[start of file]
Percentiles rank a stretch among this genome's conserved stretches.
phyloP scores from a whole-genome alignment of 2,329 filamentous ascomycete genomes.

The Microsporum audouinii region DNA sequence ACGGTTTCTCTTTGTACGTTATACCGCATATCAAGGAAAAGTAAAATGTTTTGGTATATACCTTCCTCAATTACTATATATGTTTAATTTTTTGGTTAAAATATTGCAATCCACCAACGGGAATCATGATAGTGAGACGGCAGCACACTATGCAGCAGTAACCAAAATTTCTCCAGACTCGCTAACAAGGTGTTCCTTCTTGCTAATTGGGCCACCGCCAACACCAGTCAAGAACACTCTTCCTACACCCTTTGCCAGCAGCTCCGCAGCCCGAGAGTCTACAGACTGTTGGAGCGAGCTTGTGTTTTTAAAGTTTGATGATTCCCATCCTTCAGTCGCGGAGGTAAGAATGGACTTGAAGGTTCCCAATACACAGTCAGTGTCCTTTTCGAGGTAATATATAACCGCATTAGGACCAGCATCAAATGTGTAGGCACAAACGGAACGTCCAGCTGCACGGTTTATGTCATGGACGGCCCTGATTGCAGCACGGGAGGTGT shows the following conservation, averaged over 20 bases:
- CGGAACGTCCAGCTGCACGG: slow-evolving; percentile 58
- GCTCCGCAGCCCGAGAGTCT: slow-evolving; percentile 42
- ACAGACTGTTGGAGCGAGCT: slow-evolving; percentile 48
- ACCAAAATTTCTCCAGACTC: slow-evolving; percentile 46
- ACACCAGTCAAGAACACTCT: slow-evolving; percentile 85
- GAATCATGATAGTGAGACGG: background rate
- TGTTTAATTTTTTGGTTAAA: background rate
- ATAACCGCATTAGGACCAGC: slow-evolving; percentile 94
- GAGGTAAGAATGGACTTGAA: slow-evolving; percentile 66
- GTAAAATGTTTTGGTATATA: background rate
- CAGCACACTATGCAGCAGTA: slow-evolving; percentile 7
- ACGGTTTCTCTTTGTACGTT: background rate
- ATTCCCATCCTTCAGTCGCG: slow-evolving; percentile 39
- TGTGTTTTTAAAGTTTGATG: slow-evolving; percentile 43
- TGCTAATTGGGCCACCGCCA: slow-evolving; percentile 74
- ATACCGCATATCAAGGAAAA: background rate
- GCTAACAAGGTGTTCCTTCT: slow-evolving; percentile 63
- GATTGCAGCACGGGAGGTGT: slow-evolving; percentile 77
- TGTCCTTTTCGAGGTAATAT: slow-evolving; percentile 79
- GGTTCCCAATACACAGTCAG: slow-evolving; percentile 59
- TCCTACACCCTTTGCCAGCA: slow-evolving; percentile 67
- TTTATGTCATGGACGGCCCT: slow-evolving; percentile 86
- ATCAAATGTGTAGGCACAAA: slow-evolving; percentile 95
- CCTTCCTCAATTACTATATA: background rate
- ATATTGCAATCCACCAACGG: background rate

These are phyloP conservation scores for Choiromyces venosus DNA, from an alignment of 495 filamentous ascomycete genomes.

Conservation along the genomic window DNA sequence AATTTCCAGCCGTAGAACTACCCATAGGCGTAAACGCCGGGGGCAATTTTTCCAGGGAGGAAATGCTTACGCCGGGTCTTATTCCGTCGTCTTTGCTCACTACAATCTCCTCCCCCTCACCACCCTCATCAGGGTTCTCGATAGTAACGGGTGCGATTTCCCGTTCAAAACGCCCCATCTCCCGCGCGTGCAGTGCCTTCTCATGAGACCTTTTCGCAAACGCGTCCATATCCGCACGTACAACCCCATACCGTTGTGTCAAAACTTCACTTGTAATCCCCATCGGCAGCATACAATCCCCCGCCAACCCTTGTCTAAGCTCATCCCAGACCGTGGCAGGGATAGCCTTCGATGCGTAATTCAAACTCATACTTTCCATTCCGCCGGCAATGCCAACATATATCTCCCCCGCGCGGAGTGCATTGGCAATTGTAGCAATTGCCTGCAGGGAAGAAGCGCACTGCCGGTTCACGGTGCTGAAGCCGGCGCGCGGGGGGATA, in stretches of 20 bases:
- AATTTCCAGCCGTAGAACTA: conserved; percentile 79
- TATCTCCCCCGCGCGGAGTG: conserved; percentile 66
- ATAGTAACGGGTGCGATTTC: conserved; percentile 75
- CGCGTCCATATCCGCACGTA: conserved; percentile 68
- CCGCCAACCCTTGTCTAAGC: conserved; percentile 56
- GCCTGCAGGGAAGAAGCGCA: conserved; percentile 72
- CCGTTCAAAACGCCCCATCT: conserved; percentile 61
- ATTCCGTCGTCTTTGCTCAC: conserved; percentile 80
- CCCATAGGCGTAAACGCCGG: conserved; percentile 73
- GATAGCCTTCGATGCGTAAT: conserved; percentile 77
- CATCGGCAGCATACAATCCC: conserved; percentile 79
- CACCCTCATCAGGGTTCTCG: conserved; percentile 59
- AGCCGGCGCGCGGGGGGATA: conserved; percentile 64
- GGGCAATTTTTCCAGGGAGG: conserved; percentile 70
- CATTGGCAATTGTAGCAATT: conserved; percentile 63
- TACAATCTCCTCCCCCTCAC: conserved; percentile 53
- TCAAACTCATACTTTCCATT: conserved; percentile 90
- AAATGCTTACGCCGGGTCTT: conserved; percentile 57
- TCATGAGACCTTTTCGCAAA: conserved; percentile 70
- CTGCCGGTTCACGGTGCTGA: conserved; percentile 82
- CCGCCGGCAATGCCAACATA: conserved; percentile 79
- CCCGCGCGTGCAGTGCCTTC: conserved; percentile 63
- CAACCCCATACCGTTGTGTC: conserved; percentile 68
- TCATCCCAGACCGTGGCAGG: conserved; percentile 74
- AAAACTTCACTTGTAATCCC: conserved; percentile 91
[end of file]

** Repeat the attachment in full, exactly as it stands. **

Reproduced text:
Percentiles rank a stretch among this genome's conserved stretches.
phyloP scores from a whole-genome alignment of 2,329 filamentous ascomycete genomes.

The Microsporum audouinii region DNA sequence ACGGTTTCTCTTTGTACGTTATACCGCATATCAAGGAAAAGTAAAATGTTTTGGTATATACCTTCCTCAATTACTATATATGTTTAATTTTTTGGTTAAAATATTGCAATCCACCAACGGGAATCATGATAGTGAGACGGCAGCACACTATGCAGCAGTAACCAAAATTTCTCCAGACTCGCTAACAAGGTGTTCCTTCTTGCTAATTGGGCCACCGCCAACACCAGTCAAGAACACTCTTCCTACACCCTTTGCCAGCAGCTCCGCAGCCCGAGAGTCTACAGACTGTTGGAGCGAGCTTGTGTTTTTAAAGTTTGATGATTCCCATCCTTCAGTCGCGGAGGTAAGAATGGACTTGAAGGTTCCCAATACACAGTCAGTGTCCTTTTCGAGGTAATATATAACCGCATTAGGACCAGCATCAAATGTGTAGGCACAAACGGAACGTCCAGCTGCACGGTTTATGTCATGGACGGCCCTGATTGCAGCACGGGAGGTGT shows the following conservation, averaged over 20 bases:
- CGGAACGTCCAGCTGCACGG: slow-evolving; percentile 58
- GCTCCGCAGCCCGAGAGTCT: slow-evolving; percentile 42
- ACAGACTGTTGGAGCGAGCT: slow-evolving; percentile 48
- ACCAAAATTTCTCCAGACTC: slow-evolving; percentile 46
- ACACCAGTCAAGAACACTCT: slow-evolving; percentile 85
- GAATCATGATAGTGAGACGG: background rate
- TGTTTAATTTTTTGGTTAAA: background rate
- ATAACCGCATTAGGACCAGC: slow-evolving; percentile 94
- GAGGTAAGAATGGACTTGAA: slow-evolving; percentile 66
- GTAAAATGTTTTGGTATATA: background rate
- CAGCACACTATGCAGCAGTA: slow-evolving; percentile 7
- ACGGTTTCTCTTTGTACGTT: background rate
- ATTCCCATCCTTCAGTCGCG: slow-evolving; percentile 39
- TGTGTTTTTAAAGTTTGATG: slow-evolving; percentile 43
- TGCTAATTGGGCCACCGCCA: slow-evolving; percentile 74
- ATACCGCATATCAAGGAAAA: background rate
- GCTAACAAGGTGTTCCTTCT: slow-evolving; percentile 63
- GATTGCAGCACGGGAGGTGT: slow-evolving; percentile 77
- TGTCCTTTTCGAGGTAATAT: slow-evolving; percentile 79
- GGTTCCCAATACACAGTCAG: slow-evolving; percentile 59
- TCCTACACCCTTTGCCAGCA: slow-evolving; percentile 67
- TTTATGTCATGGACGGCCCT: slow-evolving; percentile 86
- ATCAAATGTGTAGGCACAAA: slow-evolving; percentile 95
- CCTTCCTCAATTACTATATA: background rate
- ATATTGCAATCCACCAACGG: background rate

These are phyloP conservation scores for Choiromyces venosus DNA, from an alignment of 495 filamentous ascomycete genomes.

Conservation along the genomic window DNA sequence AATTTCCAGCCGTAGAACTACCCATAGGCGTAAACGCCGGGGGCAATTTTTCCAGGGAGGAAATGCTTACGCCGGGTCTTATTCCGTCGTCTTTGCTCACTACAATCTCCTCCCCCTCACCACCCTCATCAGGGTTCTCGATAGTAACGGGTGCGATTTCCCGTTCAAAACGCCCCATCTCCCGCGCGTGCAGTGCCTTCTCATGAGACCTTTTCGCAAACGCGTCCATATCCGCACGTACAACCCCATACCGTTGTGTCAAAACTTCACTTGTAATCCCCATCGGCAGCATACAATCCCCCGCCAACCCTTGTCTAAGCTCATCCCAGACCGTGGCAGGGATAGCCTTCGATGCGTAATTCAAACTCATACTTTCCATTCCGCCGGCAATGCCAACATATATCTCCCCCGCGCGGAGTGCATTGGCAATTGTAGCAATTGCCTGCAGGGAAGAAGCGCACTGCCGGTTCACGGTGCTGAAGCCGGCGCGCGGGGGGATA, in stretches of 20 bases:
- AATTTCCAGCCGTAGAACTA: conserved; percentile 79
- TATCTCCCCCGCGCGGAGTG: conserved; percentile 66
- ATAGTAACGGGTGCGATTTC: conserved; percentile 75
- CGCGTCCATATCCGCACGTA: conserved; percentile 68
- CCGCCAACCCTTGTCTAAGC: conserved; percentile 56
- GCCTGCAGGGAAGAAGCGCA: conserved; percentile 72
- CCGTTCAAAACGCCCCATCT: conserved; percentile 61
- ATTCCGTCGTCTTTGCTCAC: conserved; percentile 80
- CCCATAGGCGTAAACGCCGG: conserved; percentile 73
- GATAGCCTTCGATGCGTAAT: conserved; percentile 77
- CATCGGCAGCATACAATCCC: conserved; percentile 79
- CACCCTCATCAGGGTTCTCG: conserved; percentile 59
- AGCCGGCGCGCGGGGGGATA: conserved; percentile 64
- GGGCAATTTTTCCAGGGAGG: conserved; percentile 70
- CATTGGCAATTGTAGCAATT: conserved; percentile 63
- TACAATCTCCTCCCCCTCAC: conserved; percentile 53
- TCAAACTCATACTTTCCATT: conserved; percentile 90
- AAATGCTTACGCCGGGTCTT: conserved; percentile 57
- TCATGAGACCTTTTCGCAAA: conserved; percentile 70
- CTGCCGGTTCACGGTGCTGA: conserved; percentile 82
- CCGCCGGCAATGCCAACATA: conserved; percentile 79
- CCCGCGCGTGCAGTGCCTTC: conserved; percentile 63
- CAACCCCATACCGTTGTGTC: conserved; percentile 68
- TCATCCCAGACCGTGGCAGG: conserved; percentile 74
- AAAACTTCACTTGTAATCCC: conserved; percentile 91